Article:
Hiring Without Judgment or Assumptions

MI Hidden Talent Tour visits washtenaw community college

Do you do the hiring in your organization? This is a topic I am very passionate about, and I think many of us are afraid to talk about it.

Recently, I was truly honored to join Lt. Governor Brian Calley, Supreme Justice Richard Bernstein, Washtenaw Community College President Rose Bellanca, and Executive Director/CEO of the Ann Arbor Center for Independent Living, Carolyn Grawi, on the MI Hidden Talent Tour, promoting the hiring of folks with disabilities.

MI Hidden Talent Tour

WCC President Rose Bellanca, Lt. Governor Brian Calley, Tracie Wolfe, Hon. Richard Bernstein, CIL Director Carolyn Grawi,

There are some things I didn’t get a chance to say during this important discussion that I’d like share here. I want to do whatever I can to help change our beliefs around the word “disability.” We all have strengths and weaknesses, and we all have different obstacles and challenges in our lives. None of us are better than one another – just different. In the spirit of diversity, let’s work together to start to make our world more inclusive; to allow those differences to exist and embrace them.

As an employer, I think there are fears out there that can close doors, but I feel we can overcome these fears. Fear of saying the wrong thing, fear of the law, fear of offending someone, fear of not knowing; these can create unintentional discrimination. Instead, let’s create a place that welcomes all. I have learned more from folks within our organization (and without) and my life has been changed for the better because I met people with big hearts, inspiring dreams, and strong will. Open your hearts, your arms, and your business doors to make sure you are giving everyone an equal opportunity. It might just change your entire organization for the better!

Here are some suggestions of things you can start doing today to open up your organization to these opportunities:

1. Look at your job descriptions and job postings. Are you unintentional discriminating, and closing doors right from the beginning? Look at words that may be creating biases and limitations. List Essential and Non-Essential functions to help applicants understand the requirements of the job.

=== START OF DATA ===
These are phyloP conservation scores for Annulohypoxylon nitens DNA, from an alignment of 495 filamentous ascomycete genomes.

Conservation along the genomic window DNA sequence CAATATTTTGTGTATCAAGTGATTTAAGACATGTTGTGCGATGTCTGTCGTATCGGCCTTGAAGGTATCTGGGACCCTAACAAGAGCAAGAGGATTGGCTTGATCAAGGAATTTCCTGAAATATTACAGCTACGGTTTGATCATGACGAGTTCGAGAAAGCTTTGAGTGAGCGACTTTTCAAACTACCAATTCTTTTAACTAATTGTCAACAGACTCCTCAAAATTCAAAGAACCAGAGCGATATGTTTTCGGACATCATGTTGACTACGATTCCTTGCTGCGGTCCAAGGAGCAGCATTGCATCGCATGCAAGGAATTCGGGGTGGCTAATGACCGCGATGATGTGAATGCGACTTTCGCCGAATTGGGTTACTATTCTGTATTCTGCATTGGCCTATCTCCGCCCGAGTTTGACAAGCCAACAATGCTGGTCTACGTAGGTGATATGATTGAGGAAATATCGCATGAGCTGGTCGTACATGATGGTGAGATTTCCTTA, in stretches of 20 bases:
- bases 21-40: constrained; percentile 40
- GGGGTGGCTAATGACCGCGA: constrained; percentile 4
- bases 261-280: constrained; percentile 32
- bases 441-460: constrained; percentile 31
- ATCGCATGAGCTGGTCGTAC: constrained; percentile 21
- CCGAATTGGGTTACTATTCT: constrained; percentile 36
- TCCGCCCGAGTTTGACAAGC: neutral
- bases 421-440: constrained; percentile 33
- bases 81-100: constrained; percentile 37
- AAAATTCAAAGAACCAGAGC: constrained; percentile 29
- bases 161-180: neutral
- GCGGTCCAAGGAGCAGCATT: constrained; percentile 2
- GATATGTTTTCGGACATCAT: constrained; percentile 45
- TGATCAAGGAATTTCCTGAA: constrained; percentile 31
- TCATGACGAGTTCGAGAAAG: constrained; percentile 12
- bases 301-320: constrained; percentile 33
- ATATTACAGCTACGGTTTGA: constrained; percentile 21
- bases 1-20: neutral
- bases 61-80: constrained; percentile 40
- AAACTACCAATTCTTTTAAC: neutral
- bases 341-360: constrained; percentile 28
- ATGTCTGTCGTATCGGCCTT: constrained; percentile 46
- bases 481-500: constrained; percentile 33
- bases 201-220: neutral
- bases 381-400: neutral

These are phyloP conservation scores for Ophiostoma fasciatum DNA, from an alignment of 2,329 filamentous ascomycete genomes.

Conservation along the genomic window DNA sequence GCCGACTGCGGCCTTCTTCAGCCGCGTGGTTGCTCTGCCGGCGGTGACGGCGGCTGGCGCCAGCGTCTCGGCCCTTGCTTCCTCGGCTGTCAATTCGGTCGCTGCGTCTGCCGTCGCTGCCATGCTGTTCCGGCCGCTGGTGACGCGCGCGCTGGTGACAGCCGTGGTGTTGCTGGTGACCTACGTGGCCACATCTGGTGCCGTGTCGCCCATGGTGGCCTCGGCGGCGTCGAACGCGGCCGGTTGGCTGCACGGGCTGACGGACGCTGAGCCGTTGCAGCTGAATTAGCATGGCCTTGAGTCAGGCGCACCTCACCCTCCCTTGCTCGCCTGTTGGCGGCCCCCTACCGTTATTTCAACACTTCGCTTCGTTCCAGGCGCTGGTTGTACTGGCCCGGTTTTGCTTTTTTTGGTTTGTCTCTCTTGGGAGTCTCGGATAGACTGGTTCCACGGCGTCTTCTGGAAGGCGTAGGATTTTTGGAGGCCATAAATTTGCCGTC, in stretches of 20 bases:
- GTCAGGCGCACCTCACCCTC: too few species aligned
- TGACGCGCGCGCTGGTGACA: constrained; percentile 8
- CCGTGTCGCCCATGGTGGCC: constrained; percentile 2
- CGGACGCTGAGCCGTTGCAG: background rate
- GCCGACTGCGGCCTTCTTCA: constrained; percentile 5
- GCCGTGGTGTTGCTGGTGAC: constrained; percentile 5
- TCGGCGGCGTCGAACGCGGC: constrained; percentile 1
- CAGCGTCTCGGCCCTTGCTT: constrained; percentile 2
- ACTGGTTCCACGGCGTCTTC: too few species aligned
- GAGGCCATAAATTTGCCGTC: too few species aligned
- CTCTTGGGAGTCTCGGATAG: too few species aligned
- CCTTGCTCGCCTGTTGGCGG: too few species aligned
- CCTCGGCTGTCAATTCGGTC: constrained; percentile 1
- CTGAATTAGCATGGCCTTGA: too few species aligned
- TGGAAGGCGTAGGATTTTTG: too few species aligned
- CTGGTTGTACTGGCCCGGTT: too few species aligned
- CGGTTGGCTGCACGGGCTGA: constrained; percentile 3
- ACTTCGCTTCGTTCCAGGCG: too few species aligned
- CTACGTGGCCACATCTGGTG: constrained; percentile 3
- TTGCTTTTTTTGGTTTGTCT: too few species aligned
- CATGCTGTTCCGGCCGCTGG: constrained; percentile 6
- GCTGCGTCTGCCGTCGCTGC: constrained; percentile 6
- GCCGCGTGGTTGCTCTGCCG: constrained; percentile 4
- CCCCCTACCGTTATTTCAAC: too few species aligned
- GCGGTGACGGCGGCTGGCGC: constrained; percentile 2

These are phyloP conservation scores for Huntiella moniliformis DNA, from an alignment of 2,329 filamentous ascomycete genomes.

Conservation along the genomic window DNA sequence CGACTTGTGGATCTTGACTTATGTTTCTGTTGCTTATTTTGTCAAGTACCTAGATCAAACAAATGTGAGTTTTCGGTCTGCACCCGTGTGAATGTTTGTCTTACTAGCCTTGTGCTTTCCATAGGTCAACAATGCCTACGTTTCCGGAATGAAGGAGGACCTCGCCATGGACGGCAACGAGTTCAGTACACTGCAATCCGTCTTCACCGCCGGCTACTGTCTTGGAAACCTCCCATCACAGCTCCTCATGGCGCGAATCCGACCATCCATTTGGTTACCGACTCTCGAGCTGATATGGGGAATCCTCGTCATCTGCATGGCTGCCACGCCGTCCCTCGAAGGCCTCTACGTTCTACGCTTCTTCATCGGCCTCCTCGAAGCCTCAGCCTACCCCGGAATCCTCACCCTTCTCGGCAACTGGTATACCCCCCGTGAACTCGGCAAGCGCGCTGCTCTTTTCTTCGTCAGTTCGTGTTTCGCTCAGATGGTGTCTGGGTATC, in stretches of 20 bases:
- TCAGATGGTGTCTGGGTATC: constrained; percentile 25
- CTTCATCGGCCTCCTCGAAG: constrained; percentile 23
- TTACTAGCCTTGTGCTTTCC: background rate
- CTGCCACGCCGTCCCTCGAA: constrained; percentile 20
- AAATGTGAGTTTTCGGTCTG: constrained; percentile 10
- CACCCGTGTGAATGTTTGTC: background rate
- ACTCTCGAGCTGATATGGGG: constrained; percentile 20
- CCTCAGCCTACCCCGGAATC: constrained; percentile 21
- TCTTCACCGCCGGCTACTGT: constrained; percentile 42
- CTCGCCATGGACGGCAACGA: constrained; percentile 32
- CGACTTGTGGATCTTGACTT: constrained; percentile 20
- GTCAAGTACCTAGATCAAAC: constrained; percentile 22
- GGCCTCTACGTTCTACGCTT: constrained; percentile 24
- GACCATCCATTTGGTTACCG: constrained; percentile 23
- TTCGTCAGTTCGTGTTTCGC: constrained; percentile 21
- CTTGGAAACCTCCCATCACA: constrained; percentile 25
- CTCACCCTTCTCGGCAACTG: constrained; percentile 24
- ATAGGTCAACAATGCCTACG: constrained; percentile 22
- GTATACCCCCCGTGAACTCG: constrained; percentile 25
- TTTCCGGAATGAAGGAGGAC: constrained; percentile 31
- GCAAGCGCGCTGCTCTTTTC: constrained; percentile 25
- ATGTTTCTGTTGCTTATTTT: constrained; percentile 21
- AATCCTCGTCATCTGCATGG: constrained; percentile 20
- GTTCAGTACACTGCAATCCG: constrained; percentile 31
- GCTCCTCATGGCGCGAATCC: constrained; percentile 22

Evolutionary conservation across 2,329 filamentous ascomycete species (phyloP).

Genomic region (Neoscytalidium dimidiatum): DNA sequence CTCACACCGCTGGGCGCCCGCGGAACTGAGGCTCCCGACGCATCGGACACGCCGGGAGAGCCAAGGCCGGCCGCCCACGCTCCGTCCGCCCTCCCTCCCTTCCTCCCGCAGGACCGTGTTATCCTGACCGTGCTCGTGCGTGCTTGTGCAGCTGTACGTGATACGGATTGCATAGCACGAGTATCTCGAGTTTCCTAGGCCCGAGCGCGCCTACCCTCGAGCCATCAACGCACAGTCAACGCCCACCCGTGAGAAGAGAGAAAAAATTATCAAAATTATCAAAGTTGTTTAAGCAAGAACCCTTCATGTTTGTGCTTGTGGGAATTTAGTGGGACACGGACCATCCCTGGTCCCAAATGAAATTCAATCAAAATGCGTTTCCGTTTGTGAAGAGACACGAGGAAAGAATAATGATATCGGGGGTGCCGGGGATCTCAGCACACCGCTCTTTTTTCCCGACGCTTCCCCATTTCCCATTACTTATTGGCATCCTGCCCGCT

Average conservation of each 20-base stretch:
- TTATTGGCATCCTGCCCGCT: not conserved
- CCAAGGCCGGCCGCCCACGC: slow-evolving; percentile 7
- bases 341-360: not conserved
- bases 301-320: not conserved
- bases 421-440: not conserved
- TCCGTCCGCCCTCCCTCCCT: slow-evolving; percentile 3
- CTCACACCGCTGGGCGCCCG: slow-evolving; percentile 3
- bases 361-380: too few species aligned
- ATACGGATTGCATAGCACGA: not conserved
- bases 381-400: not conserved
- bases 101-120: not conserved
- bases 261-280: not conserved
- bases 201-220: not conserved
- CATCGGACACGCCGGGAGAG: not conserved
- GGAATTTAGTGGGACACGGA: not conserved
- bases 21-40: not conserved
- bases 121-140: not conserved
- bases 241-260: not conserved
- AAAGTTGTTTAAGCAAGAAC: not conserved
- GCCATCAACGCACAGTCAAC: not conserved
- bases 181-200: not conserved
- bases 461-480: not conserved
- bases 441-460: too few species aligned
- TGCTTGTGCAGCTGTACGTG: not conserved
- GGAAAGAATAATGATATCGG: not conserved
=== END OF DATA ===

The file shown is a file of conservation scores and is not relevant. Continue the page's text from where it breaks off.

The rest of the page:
2. Implement the Interactive Process for providing Reasonable Accommodations. There are a lot of training and educational opportunities out there to help create these processes within your organization and make this easier (sometimes it’s not so easy, but it’s still important). The average reasonable accommodation costs less than $500, but many are free and may actually improve your existing systems. For $500, would you pay to get an employee that will stick around for 20 years and give you their all and their best everyday? I think the answer is YES! Don’t look at the interactive process as “more work.” It’s no different than a disciplinary discussion or a performance review. It’s a GOOD thing! Don’t be afraid to have discussions. Get more people involved and help find win-win solutions!

3. Create and maintain consistent hiring practices so you don’t unintentionally discriminate. Remove any barriers that might encourage assumptions and judgements. Make objective, sound decisions.

4. Educate your organization’s leaders, hiring managers, and staff.

5. Reach out to local organizations that will help you with education and training, support through the Interactive Process, and finding the great candidates that are out there. Michigan Rehabilitation Services and Center for Independent Living (and so many more!) will help. Here in Ann Arbor, you can join the Ann Arbor Area Business Leadership Network to keep learning, supporting these initiatives, and networking with other businesses that are working to make a difference.

6. Model the behavior for your organization. This is how we all should work everyday – promoting equal employment opportunities, fairness, diversity, compassion, inclusion, and learning from one another. Talk about it! Let’s help each other keep learning and build a new society in which disabilities are not the first thing we think about or see, but just something to talk about as needed, while working through any obstacles or challenges.

Thank you for reading this far! I welcome your thoughts on this, as I will be forever learning and sharing to help do whatever I can. I can tell you that I have learned so much by being involved in local organizations, having open conversations with staff, parents, and others, and continuing to work through these hidden obstacles. You CAN make a difference to make someone’s purpose in life a reality. And all the benefits that can come with that are truly invaluable.

– Tracie Wolfe
Recruiting Specialist
Zingerman’s Department for People